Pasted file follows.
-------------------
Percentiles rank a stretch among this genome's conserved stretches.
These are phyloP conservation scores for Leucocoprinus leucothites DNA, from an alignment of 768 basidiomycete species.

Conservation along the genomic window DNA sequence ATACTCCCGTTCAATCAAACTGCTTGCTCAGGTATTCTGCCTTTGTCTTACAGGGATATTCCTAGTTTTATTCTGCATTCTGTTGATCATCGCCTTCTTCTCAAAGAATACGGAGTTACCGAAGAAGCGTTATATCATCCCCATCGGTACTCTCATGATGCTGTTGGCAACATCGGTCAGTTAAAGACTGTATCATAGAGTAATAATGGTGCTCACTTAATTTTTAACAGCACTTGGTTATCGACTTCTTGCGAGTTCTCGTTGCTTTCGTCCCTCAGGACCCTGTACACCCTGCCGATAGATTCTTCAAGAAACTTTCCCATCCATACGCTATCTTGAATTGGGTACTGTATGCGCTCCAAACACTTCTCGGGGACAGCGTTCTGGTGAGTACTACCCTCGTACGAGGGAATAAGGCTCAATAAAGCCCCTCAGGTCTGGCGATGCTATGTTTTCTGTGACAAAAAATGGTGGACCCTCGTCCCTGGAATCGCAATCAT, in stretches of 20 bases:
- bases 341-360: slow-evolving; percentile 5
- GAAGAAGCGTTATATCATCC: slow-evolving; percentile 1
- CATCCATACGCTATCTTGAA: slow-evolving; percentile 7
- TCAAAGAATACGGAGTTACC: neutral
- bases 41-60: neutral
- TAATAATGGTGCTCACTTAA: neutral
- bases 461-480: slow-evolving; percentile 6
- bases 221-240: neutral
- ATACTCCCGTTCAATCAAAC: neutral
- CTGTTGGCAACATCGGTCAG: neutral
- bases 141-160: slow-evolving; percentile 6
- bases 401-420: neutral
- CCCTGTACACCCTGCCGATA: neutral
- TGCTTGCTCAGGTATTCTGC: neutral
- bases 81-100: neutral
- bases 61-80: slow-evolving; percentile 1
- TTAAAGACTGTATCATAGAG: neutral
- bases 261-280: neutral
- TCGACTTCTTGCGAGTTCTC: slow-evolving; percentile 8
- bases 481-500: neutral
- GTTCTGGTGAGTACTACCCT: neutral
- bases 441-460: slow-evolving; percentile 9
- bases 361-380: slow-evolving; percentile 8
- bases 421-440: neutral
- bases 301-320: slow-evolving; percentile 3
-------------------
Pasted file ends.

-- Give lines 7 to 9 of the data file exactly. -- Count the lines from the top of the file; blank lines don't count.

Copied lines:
- TCAAAGAATACGGAGTTACC: neutral
- bases 41-60: neutral
- TAATAATGGTGCTCACTTAA: neutral